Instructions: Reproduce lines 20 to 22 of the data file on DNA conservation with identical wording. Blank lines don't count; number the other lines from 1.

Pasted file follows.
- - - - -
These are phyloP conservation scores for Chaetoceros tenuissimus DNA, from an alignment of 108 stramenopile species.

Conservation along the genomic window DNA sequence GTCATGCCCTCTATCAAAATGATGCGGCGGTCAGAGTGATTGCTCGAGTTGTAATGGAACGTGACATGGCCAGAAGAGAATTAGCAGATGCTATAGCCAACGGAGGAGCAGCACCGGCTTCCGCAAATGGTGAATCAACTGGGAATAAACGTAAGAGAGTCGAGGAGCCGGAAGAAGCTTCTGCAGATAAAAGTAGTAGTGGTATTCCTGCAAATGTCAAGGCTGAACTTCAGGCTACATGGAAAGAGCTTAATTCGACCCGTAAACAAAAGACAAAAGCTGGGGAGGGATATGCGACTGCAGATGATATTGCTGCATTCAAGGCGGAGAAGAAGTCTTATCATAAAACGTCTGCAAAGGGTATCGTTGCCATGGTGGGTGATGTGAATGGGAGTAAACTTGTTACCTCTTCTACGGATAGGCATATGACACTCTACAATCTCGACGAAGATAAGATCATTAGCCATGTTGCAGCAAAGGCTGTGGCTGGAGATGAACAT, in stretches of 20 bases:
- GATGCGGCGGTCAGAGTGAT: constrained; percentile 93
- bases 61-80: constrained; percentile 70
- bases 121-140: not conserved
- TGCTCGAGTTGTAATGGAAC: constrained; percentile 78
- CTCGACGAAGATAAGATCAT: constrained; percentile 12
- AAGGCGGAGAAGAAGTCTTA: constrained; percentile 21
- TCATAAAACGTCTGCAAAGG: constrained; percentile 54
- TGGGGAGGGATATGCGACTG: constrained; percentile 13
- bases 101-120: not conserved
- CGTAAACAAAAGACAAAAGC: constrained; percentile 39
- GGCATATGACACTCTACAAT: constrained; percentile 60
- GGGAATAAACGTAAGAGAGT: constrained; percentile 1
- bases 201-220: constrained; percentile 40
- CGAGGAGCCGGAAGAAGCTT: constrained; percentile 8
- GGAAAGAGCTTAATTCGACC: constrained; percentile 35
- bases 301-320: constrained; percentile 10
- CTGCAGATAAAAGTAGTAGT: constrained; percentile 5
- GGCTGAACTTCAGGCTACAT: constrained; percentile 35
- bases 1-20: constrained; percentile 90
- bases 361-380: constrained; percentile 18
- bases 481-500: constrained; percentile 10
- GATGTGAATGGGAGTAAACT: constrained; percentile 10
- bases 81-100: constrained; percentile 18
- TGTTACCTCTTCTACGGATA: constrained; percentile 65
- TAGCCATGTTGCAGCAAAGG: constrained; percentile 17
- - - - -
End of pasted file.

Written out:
- GGCTGAACTTCAGGCTACAT: constrained; percentile 35
- bases 1-20: constrained; percentile 90
- bases 361-380: constrained; percentile 18